Sunday, October 18, 2015

In Cahoots

This is a little slice of autumn in Northern Michigan two years ago at the end of September.
The red maples come on slightly earlier than the sugar maples, at least at our place--
this one is always one of the most beautiful. At this time of year, 
turkeys are often nearly full-grown; but often still wander around 
in groups, perhaps of siblings. Mayne they are in cahoots. . .

In the late 1980s, my friend Paul introduced me to Bill Peters, 
who was teaching English at the College of Marin. 
When Bill found out that I wrote poetry, he kept asking me 
if I had met Kay Ryan, if I had read her poems. 
He asked again every time I saw him.
At this time, I think, only the book,
Elephant Rocks, had been published;
and I had not yet read it.
And then Bill was an early AIDS death
and so I never got to tell him
I finally had read her deceptively simple poems.
Since then, I have wished I had tried a little harder
to meet her; as I watched her win many awards,
a MacArthur genius grant, and be selected as
the US Poet Laureate.

And now she has a new selected poems
and this article in The San Francisco Chronicle.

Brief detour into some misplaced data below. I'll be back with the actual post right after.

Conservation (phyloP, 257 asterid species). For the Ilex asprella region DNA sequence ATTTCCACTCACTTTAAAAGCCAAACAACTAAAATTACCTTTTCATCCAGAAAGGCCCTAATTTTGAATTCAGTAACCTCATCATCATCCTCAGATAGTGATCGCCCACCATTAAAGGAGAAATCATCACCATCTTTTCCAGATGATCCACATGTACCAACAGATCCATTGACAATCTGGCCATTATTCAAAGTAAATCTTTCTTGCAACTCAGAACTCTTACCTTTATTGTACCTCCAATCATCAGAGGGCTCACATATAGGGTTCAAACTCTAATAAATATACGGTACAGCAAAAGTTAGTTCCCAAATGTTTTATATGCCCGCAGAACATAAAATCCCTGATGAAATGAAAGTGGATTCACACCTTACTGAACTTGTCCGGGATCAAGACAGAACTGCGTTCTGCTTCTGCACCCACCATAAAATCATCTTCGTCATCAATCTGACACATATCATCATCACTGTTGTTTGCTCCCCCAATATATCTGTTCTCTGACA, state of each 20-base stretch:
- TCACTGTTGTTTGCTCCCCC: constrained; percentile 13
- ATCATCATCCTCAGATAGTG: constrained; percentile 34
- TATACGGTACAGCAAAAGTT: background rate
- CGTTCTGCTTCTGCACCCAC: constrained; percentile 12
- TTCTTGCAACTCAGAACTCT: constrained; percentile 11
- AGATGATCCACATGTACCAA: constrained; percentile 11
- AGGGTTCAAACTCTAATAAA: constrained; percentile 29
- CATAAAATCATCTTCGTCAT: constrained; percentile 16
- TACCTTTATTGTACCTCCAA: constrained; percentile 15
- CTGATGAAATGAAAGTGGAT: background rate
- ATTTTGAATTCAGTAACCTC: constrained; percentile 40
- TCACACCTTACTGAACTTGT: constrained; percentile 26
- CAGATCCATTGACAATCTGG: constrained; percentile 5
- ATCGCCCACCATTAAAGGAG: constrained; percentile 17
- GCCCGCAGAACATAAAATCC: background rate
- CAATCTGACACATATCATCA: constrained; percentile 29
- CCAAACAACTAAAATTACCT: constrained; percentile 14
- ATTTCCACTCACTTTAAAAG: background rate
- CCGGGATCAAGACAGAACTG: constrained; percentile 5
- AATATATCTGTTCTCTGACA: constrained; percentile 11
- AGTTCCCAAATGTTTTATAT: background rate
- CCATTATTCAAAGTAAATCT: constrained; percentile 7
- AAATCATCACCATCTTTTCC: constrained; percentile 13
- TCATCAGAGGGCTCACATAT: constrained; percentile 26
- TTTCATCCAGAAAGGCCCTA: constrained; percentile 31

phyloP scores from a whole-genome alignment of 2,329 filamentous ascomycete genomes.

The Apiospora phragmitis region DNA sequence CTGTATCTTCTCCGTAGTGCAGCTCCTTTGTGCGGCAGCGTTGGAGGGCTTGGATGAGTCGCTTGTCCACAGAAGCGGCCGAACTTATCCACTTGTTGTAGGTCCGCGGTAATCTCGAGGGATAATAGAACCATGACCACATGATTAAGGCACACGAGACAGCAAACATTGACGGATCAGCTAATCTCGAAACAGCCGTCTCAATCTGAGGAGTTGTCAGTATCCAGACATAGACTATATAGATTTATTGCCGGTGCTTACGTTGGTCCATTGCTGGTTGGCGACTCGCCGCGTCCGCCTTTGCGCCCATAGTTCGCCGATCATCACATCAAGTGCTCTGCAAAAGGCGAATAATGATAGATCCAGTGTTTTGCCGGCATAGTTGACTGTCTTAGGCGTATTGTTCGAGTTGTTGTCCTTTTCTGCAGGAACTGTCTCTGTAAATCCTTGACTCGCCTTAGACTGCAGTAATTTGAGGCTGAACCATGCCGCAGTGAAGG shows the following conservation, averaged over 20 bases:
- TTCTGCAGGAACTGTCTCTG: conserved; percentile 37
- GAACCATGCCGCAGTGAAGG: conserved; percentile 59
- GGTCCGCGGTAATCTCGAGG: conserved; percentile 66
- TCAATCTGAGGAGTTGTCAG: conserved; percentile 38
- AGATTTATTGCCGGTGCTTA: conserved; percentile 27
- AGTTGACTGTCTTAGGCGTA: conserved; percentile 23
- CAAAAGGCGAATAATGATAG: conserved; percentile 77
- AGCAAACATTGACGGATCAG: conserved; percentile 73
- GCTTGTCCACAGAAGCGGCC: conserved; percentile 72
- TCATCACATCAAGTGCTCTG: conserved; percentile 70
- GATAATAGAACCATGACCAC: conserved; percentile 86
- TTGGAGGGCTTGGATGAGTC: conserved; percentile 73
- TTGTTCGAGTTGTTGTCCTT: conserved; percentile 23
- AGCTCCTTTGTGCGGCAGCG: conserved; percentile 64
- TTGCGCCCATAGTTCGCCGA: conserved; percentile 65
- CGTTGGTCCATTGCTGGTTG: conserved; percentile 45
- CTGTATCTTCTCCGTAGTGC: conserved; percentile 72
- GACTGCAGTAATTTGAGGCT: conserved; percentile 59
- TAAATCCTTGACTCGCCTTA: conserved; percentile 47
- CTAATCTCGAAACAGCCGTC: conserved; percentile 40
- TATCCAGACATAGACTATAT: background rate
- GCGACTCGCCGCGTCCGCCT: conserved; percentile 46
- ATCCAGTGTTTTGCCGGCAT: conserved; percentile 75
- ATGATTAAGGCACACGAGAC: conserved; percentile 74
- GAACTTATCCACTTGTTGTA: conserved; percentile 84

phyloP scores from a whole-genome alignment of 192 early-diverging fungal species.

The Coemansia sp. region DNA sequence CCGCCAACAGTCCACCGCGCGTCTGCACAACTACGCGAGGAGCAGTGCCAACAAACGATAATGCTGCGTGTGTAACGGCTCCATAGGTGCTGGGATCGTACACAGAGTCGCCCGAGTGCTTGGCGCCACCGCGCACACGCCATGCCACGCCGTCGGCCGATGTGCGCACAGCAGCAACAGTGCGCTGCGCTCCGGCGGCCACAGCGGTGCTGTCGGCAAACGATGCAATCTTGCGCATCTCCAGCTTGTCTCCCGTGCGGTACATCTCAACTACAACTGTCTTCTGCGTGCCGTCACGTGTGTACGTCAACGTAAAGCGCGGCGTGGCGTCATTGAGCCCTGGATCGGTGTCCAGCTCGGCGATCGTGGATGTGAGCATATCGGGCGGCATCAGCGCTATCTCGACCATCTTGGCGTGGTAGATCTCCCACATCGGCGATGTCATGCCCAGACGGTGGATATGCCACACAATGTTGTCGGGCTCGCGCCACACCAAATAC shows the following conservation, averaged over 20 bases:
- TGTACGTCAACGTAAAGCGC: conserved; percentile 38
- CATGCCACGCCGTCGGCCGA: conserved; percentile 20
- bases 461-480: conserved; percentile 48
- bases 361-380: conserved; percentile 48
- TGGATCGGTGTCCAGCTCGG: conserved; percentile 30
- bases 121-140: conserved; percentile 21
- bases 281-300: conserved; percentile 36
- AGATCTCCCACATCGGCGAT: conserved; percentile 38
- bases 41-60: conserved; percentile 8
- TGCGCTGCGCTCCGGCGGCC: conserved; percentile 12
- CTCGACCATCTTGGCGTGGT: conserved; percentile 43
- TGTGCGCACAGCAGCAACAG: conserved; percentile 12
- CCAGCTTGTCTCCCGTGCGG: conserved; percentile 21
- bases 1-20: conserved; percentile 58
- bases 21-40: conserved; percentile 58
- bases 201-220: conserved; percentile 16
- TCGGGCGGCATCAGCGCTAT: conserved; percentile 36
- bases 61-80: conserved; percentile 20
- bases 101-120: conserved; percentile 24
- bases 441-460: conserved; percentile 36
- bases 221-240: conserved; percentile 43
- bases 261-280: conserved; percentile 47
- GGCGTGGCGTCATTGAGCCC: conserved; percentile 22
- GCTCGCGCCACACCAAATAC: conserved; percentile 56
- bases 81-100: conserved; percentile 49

Which is a fine article and I hope you read the whole thing;
here is the quote they used as a headnote,
which I really like!

“When you read a poem and it communicates 
to you, you feel that you half wrote it. 
You feel part of the making in a way. 
It’s a wonderful thing. You’re in cahoots. 
You’re in cahoots with the writer.”
Kay Ryan, interviewed in 
The San Francisco Chronicle

On the Nature of Understanding

Say you hoped to
tame something
wild and stayed
calm and inched up
day by day. Or even
not tame it but
meet it half way.
Things went along.
You made progress,
it would be a
lengthy process,
sensing changes
in your hair and
nails. So it's 
strange when it 
attacks: you thought
you had a deal.

Kay Ryan

Erratic Facts, Grove Press, 2015
Kindle location 211

When one writes a poem this compact, there is an obligation
to make every part count, and be just about perfect. Here, notice 
the difference between "half way" and "halfway" as one example.

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